- Host of The Woj Pod
- Joined ESPN in 2017
Denver Nuggets president of basketball operations Tim Connelly is traveling to meet with Minnesota Timberwolves owner Glen Taylor this weekend in the next step in the team’s pursuit to hire Connelly and make him one of the NBA’s highest-compensated executives, sources told ESPN.
Connelly has discussed the job extensively with Timberwolves minority owners Marc Lore and Alex Rodriguez in the past week, and meeting with Taylor is next in the process, sources said.
Connelly has long professed his affinity and devotion to the Western Conference contender and organization that he has built with the Nuggets, but he could become the second consecutive top basketball executive to leave the Nuggets for a significantly more lucrative offer elsewhere. Connelly replaced Masai Ujiri in 2013 when Ujiri left Denver for Toronto.
Connelly has built a reputation as one of the NBA’s best talent evaluators and deal-makers, maintaining strong relationships with top player agents and the respect of his front-office peers. He has a strong relationship with two-time MVP Nikola Jokic, whom Connelly drafted with the 41st overall pick of the 2014 NBA draft. Jokic is eligible for a contract extension this summer.
Lore — who is poised to take over majority ownership from Taylor in 2023 — has recruited Connelly and made a case for their partnership, sources said. Connelly has also remained in regular contact with Nuggets governor Josh Kroenke, sources said, and Minnesota received permission to discuss the job with Connelly.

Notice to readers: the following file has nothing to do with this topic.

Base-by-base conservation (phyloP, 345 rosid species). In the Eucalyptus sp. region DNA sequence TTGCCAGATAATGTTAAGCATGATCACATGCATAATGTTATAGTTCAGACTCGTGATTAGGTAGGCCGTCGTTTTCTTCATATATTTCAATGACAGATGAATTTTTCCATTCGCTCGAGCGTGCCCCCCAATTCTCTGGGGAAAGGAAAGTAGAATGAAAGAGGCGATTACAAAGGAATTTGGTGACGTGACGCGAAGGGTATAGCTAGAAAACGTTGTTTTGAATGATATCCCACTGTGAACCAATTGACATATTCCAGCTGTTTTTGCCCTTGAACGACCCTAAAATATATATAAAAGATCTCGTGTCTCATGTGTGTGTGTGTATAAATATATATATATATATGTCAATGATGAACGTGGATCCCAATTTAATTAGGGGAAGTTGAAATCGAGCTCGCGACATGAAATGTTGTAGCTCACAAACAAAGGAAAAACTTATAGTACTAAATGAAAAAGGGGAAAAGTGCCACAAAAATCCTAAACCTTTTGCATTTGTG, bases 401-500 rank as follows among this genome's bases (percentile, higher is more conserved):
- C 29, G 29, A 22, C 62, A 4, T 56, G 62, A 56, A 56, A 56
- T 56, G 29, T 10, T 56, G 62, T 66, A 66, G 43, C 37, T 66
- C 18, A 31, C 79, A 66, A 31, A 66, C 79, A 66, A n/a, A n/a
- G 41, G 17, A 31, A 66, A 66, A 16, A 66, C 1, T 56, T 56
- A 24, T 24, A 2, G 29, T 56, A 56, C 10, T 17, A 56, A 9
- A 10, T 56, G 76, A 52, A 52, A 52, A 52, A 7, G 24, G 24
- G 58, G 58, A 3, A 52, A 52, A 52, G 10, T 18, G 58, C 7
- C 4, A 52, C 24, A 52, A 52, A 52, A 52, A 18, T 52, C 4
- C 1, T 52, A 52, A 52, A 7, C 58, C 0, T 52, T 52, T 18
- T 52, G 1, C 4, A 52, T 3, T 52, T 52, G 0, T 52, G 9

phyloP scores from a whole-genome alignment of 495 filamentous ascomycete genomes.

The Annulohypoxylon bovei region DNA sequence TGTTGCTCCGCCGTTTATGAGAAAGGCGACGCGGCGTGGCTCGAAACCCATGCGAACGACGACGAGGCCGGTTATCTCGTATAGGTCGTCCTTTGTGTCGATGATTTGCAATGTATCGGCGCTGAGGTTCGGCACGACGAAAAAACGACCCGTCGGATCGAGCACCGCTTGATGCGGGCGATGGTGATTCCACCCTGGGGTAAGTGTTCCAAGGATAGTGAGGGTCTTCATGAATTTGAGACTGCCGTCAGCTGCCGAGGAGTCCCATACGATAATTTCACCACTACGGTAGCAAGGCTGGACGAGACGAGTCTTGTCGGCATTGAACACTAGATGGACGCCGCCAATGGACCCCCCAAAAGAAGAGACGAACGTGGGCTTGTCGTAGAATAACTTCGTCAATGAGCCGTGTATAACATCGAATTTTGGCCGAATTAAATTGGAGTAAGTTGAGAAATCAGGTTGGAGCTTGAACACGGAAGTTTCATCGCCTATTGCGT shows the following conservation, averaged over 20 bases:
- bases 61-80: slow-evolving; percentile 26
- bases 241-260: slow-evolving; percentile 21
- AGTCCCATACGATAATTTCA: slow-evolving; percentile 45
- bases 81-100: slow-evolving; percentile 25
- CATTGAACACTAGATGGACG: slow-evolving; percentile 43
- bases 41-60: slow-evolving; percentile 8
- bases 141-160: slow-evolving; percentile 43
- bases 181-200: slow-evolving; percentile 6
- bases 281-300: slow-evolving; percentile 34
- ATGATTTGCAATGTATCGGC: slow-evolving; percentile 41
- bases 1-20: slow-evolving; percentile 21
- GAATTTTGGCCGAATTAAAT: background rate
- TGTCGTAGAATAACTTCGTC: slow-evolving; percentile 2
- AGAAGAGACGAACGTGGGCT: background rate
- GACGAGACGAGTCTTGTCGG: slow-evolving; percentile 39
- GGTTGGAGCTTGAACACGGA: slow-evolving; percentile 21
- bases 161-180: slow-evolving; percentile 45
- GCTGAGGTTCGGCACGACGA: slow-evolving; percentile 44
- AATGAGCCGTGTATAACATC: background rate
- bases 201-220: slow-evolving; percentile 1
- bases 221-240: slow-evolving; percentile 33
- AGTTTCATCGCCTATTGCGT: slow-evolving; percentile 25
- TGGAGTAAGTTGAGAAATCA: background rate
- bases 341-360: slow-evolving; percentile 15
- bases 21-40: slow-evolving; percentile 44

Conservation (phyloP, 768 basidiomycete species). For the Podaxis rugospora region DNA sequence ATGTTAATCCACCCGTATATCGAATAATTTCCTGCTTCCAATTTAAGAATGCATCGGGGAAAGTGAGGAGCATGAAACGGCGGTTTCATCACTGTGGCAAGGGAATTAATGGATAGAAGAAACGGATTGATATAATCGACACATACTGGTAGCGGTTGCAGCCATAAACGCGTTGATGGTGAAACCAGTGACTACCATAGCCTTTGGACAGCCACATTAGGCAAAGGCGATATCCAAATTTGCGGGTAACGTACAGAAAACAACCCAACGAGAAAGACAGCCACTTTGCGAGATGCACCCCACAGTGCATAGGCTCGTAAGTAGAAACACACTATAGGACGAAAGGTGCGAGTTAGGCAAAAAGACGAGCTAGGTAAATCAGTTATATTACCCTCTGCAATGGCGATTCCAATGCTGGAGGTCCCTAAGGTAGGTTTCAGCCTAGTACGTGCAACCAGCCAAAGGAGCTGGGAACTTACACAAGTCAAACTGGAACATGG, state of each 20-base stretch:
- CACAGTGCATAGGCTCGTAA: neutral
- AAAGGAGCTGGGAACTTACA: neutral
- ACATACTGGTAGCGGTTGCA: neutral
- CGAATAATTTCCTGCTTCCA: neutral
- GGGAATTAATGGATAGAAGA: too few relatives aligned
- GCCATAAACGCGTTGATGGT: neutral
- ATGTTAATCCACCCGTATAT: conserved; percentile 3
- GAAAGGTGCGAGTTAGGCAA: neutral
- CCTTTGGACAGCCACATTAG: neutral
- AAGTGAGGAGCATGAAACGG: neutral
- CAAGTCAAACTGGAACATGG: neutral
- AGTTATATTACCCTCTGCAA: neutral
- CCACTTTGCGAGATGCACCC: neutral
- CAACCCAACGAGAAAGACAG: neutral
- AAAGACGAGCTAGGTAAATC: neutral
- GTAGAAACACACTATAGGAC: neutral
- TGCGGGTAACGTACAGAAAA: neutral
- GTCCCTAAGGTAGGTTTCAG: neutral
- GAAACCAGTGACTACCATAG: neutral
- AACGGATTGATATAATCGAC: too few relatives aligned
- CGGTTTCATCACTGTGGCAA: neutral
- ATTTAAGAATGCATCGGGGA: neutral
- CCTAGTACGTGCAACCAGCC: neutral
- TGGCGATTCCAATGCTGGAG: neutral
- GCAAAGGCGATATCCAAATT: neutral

Minnesota has an interim general manager, Sachin Gupta, in place after the preseason dismissal of Gersson Rosas.
Connelly turned down an opportunity to become the Washington Wizards’ top basketball executive three years ago, choosing to remain with the Nuggets. Connelly grew up in Baltimore and spent the first several years of his front-office career with Washington.
He has spent nine years building the Nuggets into a Western Conference contender, although injuries short-circuited the franchise in the past two years after a run to the Western Conference finals in 2020.
The Timberwolves reached the playoffs this season, losing to Memphis in a six-game, opening-round series. Minnesota has a young core of talent — including 2020 No. 1 overall pick Anthony Edwards and All-Star center Karl-Anthony Towns — that could make the franchise formidable for years to come.
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